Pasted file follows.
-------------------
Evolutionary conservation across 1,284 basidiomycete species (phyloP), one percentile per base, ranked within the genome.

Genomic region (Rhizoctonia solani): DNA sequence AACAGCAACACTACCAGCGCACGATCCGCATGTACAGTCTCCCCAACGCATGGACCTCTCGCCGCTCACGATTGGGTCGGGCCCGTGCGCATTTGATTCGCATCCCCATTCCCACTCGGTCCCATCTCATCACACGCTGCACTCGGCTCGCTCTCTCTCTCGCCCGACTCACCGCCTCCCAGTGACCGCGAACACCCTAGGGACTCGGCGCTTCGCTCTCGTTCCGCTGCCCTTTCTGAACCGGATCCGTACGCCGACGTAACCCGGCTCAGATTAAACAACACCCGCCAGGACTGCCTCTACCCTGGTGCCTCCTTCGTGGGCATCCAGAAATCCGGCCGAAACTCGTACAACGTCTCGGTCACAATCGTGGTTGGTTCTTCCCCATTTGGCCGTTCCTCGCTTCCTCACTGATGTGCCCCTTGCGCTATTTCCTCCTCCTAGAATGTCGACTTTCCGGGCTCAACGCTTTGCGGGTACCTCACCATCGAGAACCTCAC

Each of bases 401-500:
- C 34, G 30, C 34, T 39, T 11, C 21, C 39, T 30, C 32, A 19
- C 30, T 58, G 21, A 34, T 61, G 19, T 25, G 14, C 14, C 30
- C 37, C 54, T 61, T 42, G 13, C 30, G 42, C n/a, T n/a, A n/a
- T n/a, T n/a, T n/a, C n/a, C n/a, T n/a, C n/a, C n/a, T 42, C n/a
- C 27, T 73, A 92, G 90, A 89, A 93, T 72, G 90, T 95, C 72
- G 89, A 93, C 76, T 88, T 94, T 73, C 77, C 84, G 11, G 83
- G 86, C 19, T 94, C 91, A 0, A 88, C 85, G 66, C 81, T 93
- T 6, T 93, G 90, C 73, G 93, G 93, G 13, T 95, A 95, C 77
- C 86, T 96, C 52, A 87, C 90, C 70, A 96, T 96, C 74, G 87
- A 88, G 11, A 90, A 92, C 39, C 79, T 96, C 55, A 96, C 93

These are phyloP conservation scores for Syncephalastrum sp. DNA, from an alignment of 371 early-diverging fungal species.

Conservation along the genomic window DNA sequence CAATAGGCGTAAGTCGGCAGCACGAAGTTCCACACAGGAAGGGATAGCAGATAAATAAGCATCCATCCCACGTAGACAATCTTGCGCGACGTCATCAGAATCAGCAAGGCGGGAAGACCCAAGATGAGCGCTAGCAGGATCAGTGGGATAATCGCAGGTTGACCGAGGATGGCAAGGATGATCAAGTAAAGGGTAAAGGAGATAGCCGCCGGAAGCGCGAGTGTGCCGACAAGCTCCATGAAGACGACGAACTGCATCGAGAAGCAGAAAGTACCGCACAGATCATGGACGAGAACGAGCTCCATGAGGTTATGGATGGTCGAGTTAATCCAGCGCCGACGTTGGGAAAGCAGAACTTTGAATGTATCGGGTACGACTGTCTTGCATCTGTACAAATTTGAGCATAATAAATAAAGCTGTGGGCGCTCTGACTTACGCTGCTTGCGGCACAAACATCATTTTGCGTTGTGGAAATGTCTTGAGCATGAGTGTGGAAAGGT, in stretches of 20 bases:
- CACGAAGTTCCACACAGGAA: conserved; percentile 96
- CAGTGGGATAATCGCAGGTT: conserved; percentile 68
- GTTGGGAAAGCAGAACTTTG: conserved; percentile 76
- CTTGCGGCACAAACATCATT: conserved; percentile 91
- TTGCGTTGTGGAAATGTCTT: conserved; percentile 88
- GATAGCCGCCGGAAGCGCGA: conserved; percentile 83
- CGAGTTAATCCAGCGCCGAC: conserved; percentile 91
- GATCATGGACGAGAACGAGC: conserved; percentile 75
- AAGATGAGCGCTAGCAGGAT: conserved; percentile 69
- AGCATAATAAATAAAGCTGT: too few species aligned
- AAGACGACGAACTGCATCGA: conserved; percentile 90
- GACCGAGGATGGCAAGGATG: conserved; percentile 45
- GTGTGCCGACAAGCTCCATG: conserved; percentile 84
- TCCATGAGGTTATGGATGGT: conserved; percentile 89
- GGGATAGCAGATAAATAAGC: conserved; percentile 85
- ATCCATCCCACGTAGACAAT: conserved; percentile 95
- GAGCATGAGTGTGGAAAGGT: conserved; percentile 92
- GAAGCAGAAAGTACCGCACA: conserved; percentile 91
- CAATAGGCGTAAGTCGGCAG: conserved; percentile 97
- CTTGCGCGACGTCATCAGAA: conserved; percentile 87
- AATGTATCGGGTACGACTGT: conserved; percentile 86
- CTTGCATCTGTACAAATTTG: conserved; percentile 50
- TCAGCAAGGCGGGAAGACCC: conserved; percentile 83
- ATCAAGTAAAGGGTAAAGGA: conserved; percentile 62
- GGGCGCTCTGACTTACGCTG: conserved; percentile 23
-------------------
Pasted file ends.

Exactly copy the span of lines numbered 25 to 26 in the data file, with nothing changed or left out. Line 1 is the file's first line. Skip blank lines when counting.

- AGCATAATAAATAAAGCTGT: too few species aligned
- AAGACGACGAACTGCATCGA: conserved; percentile 90